It all started several years ago at the annual bonsai show presented by the Santa Cruz Bonsai Kai Club. I was sitting in the front row watching the sensei (meaning teacher) finish styling an overgrown 5 gallon juniper into a breathtaking specimen. It was truly impressive with the branches suggesting a tree growing on a windswept hill. The raffle started which is one of the main fund raisers for the club. Of the many prizes offered the large specimen created by the sensei is the the most coveted. I sat and sat and sat as dozens of numbers other than mine were called and eager winners walked away with smaller finished bonsai, starter plants, pots and tools. But then the last number was drawn with much fanfare as this was for the giant creation. I heard my number. I was beside overjoyed not only because I never win anything but because this prize was so exquisite.
Fast forward to the present. With the 27th Annual Bonsai Show coming up I knew I would be asked how my specimen was doing. I hate to admit but I hadn’t repotted it as I should have and how do I prune the darn thing? So I sought out an expert in the Santa Cruz Bonsai Kai club to help me. Although it’s not difficult repotting a bonsai is quite different than repotting an ornamental shrub on your patio. I didn’t want to mess up.
Fellow Bonny Dooner and longtime member of the club, Ed Lambing was more than happy to show me his collection and help me with the repotting of my juniper. He even shared with me his recipe for the mix he uses which is usually a highly guarded secret by bonsai enthusiasts-on the same scale with “if I told you I’d have to kill you”.
Ed and Nancy Lambing have created a beautifully landscaped garden that just keeps getting better with time. From the koi pond to the naturalistic rock swimming pool to the wisteria pergola everything looks like it has always been just so. At every turn Ed has displayed his larger bonsai on tree trunks and flat rocks. He also has a greenhouse for repotting and nurturing cuttings, a bonsai nursery where specimens are in training and a bonsai display area for his prized specimens that gets the best morning sun and afternoon shade.
The word bonsai comes from two Japanese words that provide the most basic definition of the living art form. “Bon” means tray or pot while “sai” means to plant. Ed’s interest in this art form first started 30 years ago. He now has more bonsai than I could count. He has a California juniper bonsai that is estimated to be 400 years old based on It’s trunk diameter. It takes 100 years for this plant to grow 3/4” trunk thickness. Other trees in his collection include several very old and gnarled olive trees, citrus, shefflera, maples and elms to name just a few.
Back in the greenhouse we started to repot my juniper. Ed wired some small branches to create a more wind-blown look, eased my root-bound dwarf Japanese garden juniper from it’s pot and proceeded to tease the roots. Other steps ranged from wiring screen over the holes in the bottom of the pot to root pruning 2/3 of the root hairs- yikes- and then placing the trunk over gravel at the side of the new pot to mimic the effects of wind on the tree. Ed advised me that my tree was a good prospect for a root over rock or “Sekijoju” specimen in the future. I’ll need to find just the right rock for the upper roots to grip and look like they were exposed by erosion over a period of time.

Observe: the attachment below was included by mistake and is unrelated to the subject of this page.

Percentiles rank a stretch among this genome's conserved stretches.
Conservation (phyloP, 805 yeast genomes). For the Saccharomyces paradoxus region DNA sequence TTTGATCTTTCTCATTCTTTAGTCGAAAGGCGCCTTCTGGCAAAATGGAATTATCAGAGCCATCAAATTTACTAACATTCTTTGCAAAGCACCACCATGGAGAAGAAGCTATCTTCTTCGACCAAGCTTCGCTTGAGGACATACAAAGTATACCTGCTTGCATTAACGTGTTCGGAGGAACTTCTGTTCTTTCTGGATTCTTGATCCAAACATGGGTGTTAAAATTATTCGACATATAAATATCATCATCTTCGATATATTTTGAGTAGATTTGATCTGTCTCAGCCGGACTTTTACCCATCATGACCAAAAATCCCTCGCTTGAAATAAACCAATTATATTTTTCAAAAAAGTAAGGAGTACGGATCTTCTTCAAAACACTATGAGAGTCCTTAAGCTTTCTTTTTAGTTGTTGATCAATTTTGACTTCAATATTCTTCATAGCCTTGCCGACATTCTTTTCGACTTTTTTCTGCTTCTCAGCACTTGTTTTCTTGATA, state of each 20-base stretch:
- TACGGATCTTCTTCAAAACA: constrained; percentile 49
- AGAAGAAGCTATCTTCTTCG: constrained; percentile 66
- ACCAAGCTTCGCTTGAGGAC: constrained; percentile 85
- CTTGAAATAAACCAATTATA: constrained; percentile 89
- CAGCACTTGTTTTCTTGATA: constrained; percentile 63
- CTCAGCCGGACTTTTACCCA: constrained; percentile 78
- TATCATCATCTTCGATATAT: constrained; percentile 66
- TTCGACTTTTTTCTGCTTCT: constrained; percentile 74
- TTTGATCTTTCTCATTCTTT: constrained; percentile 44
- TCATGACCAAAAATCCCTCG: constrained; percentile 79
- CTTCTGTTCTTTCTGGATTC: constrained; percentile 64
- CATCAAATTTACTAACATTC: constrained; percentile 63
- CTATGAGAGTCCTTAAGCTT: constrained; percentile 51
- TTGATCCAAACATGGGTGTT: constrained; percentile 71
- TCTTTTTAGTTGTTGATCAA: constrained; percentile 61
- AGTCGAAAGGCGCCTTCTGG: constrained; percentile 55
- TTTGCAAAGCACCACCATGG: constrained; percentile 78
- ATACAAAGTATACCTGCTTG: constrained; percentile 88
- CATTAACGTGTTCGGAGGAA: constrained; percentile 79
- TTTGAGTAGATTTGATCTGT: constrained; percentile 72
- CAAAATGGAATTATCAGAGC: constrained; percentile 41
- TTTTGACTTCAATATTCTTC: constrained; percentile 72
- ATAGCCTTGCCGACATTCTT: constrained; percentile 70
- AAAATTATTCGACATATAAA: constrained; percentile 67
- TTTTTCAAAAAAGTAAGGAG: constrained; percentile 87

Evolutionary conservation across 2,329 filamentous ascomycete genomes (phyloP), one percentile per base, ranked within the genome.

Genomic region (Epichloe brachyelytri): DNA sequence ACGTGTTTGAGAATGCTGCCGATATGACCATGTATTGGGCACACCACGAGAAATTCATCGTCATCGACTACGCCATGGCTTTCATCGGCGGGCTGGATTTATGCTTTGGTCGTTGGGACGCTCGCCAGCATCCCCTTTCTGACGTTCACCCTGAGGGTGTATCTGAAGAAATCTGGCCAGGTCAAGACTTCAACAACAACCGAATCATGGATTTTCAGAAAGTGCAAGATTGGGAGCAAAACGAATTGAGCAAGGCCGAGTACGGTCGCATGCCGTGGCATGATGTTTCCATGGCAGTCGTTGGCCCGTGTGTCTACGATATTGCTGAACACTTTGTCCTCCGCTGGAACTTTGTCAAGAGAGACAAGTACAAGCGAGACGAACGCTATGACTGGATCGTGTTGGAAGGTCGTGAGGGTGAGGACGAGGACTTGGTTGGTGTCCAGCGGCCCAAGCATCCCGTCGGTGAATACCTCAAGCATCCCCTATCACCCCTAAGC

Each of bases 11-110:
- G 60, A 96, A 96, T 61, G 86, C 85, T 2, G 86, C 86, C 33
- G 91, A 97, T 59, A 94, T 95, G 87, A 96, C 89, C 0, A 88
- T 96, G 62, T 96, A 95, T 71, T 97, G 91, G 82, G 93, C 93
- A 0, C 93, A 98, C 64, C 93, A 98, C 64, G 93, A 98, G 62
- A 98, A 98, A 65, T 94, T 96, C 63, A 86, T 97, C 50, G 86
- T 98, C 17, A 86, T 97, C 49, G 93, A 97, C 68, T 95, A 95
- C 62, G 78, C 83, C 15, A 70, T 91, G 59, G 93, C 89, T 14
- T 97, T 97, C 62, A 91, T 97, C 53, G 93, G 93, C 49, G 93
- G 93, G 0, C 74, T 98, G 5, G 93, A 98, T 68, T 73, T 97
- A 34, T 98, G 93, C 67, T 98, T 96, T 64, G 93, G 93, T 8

After wiring the top heavy juniper into the pot. Ed added his special bonsai potting mix and then used a chopstick to wiggle the mix down into the root ball to eliminate air pockets and compact the mix over the entire pot. Bonsai in America has thankfully evolved into it’s own style. I love the look of the glazed pot I used when repotting my tree but traditional Japanese style would have used a plain unglazed one.
All the members of the Santa Cruz Bonsai Kai club are busy getting ready for their annual show. Each decides which of their specimens will be entered in the show, offered for sale or contributed to the raffle. Moss needs to be collected, the correct base chosen to complement each specimen, training wires removed, pots cleaned and polished.
Ed has a 20 year old Japanese Maple that he plans to show. It started life before he got it as a 5 gallon plant and has been in training ever since. Unfortunately, a beautiful wisteria which was just starting to bloom at the time of my visit will be mostly finished by the time of the annual bonsai show so won’t be there.
One of the reasons we all admire bonsai is how old they look. While some are actually hundreds of years old and handed down in families others just look very old and some techniques help further this allusion. Ed plans to show another California Juniper, this one 200 yrs old and originally styled by famed bonsai sensei “Mr California Juniper”, Harry Hirao. Using the “Jin” technique it has the illusion of even more age due to the weathered dieback of some branches.
Every plant sold or raffled at the show comes with an invitation to the monthly Santa Cruz Bonsai Kai club meetings where new enthusiasts are welcomed and nurtured. You can find out more by attending the 27th Annual Bonsai Show which takes place from 10:00 am to 5:00 pm on both Saturday, March 28th and Sunday, March 29th at the Museum of Art and History at 705 Front Street in Santa Cruz. Entry fee is $5 per person for the Bonsai Show and Museum.
Besides taking in the beautiful bonsai on display you can purchase breathtaking finished bonsai and starter plants as well as get experienced help with trees purchased. There will be door prizes and refreshments. You might even win the raffle for the demonstration specimen created each day at 2:00 pm by Bonsai Artist, Mike Pistello.